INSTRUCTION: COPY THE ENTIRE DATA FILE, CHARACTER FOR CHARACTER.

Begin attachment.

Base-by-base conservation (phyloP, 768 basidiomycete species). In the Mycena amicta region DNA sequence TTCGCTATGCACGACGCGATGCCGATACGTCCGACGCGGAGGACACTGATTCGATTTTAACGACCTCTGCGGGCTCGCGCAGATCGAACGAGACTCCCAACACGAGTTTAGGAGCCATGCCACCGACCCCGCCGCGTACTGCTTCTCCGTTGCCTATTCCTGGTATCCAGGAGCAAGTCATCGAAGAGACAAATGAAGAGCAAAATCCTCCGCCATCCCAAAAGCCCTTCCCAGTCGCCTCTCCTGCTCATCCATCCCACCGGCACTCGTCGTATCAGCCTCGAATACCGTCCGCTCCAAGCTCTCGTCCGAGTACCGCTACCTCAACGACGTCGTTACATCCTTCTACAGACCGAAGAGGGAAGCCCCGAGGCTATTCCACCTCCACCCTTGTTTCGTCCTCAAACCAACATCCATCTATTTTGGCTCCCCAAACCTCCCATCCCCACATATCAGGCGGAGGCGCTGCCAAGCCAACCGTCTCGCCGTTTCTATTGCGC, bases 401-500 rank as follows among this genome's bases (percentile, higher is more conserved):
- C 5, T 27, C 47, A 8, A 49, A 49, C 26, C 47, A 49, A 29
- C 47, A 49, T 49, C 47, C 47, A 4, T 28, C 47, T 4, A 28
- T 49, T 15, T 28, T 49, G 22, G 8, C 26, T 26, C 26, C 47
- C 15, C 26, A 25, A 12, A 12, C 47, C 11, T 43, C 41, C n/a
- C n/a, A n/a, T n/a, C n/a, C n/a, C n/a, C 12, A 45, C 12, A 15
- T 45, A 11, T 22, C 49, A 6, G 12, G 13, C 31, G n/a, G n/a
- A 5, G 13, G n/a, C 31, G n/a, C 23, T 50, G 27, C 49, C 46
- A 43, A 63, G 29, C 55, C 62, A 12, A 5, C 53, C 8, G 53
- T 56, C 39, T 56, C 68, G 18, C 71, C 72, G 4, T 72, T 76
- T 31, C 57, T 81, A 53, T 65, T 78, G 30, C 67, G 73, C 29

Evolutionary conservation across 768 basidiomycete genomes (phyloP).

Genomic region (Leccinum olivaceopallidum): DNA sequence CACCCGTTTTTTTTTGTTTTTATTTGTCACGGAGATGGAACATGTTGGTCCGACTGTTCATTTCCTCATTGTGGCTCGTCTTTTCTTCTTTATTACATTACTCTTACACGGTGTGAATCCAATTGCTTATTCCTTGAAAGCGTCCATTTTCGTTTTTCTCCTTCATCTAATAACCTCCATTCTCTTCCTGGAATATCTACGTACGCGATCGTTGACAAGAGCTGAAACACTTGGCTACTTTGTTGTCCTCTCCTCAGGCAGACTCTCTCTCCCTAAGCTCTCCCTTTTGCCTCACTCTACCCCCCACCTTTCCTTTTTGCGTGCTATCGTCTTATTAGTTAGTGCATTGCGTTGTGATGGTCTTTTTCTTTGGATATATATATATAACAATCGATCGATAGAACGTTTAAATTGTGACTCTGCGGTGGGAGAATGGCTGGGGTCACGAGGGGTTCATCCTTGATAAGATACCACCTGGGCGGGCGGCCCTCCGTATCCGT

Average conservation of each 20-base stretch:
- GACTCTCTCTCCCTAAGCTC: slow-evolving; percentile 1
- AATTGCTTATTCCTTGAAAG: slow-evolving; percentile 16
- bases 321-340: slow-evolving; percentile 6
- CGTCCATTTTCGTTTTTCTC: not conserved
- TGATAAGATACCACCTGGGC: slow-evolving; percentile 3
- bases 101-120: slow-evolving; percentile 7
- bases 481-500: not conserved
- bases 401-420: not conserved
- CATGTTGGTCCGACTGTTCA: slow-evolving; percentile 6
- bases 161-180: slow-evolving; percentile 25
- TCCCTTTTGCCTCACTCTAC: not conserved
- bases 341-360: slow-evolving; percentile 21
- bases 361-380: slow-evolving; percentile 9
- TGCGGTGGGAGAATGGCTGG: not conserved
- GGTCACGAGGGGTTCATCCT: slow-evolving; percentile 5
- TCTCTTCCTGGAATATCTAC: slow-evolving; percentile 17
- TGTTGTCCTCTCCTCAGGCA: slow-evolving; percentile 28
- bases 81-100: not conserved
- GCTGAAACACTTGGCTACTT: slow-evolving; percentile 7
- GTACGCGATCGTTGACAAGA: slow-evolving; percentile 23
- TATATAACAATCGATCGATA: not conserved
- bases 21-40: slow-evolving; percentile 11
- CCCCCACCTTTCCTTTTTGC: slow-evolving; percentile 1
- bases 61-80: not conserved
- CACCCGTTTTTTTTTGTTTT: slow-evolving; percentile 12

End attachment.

Base-by-base conservation (phyloP, 768 basidiomycete species). In the Mycena amicta region DNA sequence TTCGCTATGCACGACGCGATGCCGATACGTCCGACGCGGAGGACACTGATTCGATTTTAACGACCTCTGCGGGCTCGCGCAGATCGAACGAGACTCCCAACACGAGTTTAGGAGCCATGCCACCGACCCCGCCGCGTACTGCTTCTCCGTTGCCTATTCCTGGTATCCAGGAGCAAGTCATCGAAGAGACAAATGAAGAGCAAAATCCTCCGCCATCCCAAAAGCCCTTCCCAGTCGCCTCTCCTGCTCATCCATCCCACCGGCACTCGTCGTATCAGCCTCGAATACCGTCCGCTCCAAGCTCTCGTCCGAGTACCGCTACCTCAACGACGTCGTTACATCCTTCTACAGACCGAAGAGGGAAGCCCCGAGGCTATTCCACCTCCACCCTTGTTTCGTCCTCAAACCAACATCCATCTATTTTGGCTCCCCAAACCTCCCATCCCCACATATCAGGCGGAGGCGCTGCCAAGCCAACCGTCTCGCCGTTTCTATTGCGC, bases 401-500 rank as follows among this genome's bases (percentile, higher is more conserved):
- C 5, T 27, C 47, A 8, A 49, A 49, C 26, C 47, A 49, A 29
- C 47, A 49, T 49, C 47, C 47, A 4, T 28, C 47, T 4, A 28
- T 49, T 15, T 28, T 49, G 22, G 8, C 26, T 26, C 26, C 47
- C 15, C 26, A 25, A 12, A 12, C 47, C 11, T 43, C 41, C n/a
- C n/a, A n/a, T n/a, C n/a, C n/a, C n/a, C 12, A 45, C 12, A 15
- T 45, A 11, T 22, C 49, A 6, G 12, G 13, C 31, G n/a, G n/a
- A 5, G 13, G n/a, C 31, G n/a, C 23, T 50, G 27, C 49, C 46
- A 43, A 63, G 29, C 55, C 62, A 12, A 5, C 53, C 8, G 53
- T 56, C 39, T 56, C 68, G 18, C 71, C 72, G 4, T 72, T 76
- T 31, C 57, T 81, A 53, T 65, T 78, G 30, C 67, G 73, C 29

Evolutionary conservation across 768 basidiomycete genomes (phyloP).

Genomic region (Leccinum olivaceopallidum): DNA sequence CACCCGTTTTTTTTTGTTTTTATTTGTCACGGAGATGGAACATGTTGGTCCGACTGTTCATTTCCTCATTGTGGCTCGTCTTTTCTTCTTTATTACATTACTCTTACACGGTGTGAATCCAATTGCTTATTCCTTGAAAGCGTCCATTTTCGTTTTTCTCCTTCATCTAATAACCTCCATTCTCTTCCTGGAATATCTACGTACGCGATCGTTGACAAGAGCTGAAACACTTGGCTACTTTGTTGTCCTCTCCTCAGGCAGACTCTCTCTCCCTAAGCTCTCCCTTTTGCCTCACTCTACCCCCCACCTTTCCTTTTTGCGTGCTATCGTCTTATTAGTTAGTGCATTGCGTTGTGATGGTCTTTTTCTTTGGATATATATATATAACAATCGATCGATAGAACGTTTAAATTGTGACTCTGCGGTGGGAGAATGGCTGGGGTCACGAGGGGTTCATCCTTGATAAGATACCACCTGGGCGGGCGGCCCTCCGTATCCGT

Average conservation of each 20-base stretch:
- GACTCTCTCTCCCTAAGCTC: slow-evolving; percentile 1
- AATTGCTTATTCCTTGAAAG: slow-evolving; percentile 16
- bases 321-340: slow-evolving; percentile 6
- CGTCCATTTTCGTTTTTCTC: not conserved
- TGATAAGATACCACCTGGGC: slow-evolving; percentile 3
- bases 101-120: slow-evolving; percentile 7
- bases 481-500: not conserved
- bases 401-420: not conserved
- CATGTTGGTCCGACTGTTCA: slow-evolving; percentile 6
- bases 161-180: slow-evolving; percentile 25
- TCCCTTTTGCCTCACTCTAC: not conserved
- bases 341-360: slow-evolving; percentile 21
- bases 361-380: slow-evolving; percentile 9
- TGCGGTGGGAGAATGGCTGG: not conserved
- GGTCACGAGGGGTTCATCCT: slow-evolving; percentile 5
- TCTCTTCCTGGAATATCTAC: slow-evolving; percentile 17
- TGTTGTCCTCTCCTCAGGCA: slow-evolving; percentile 28
- bases 81-100: not conserved
- GCTGAAACACTTGGCTACTT: slow-evolving; percentile 7
- GTACGCGATCGTTGACAAGA: slow-evolving; percentile 23
- TATATAACAATCGATCGATA: not conserved
- bases 21-40: slow-evolving; percentile 11
- CCCCCACCTTTCCTTTTTGC: slow-evolving; percentile 1
- bases 61-80: not conserved
- CACCCGTTTTTTTTTGTTTT: slow-evolving; percentile 12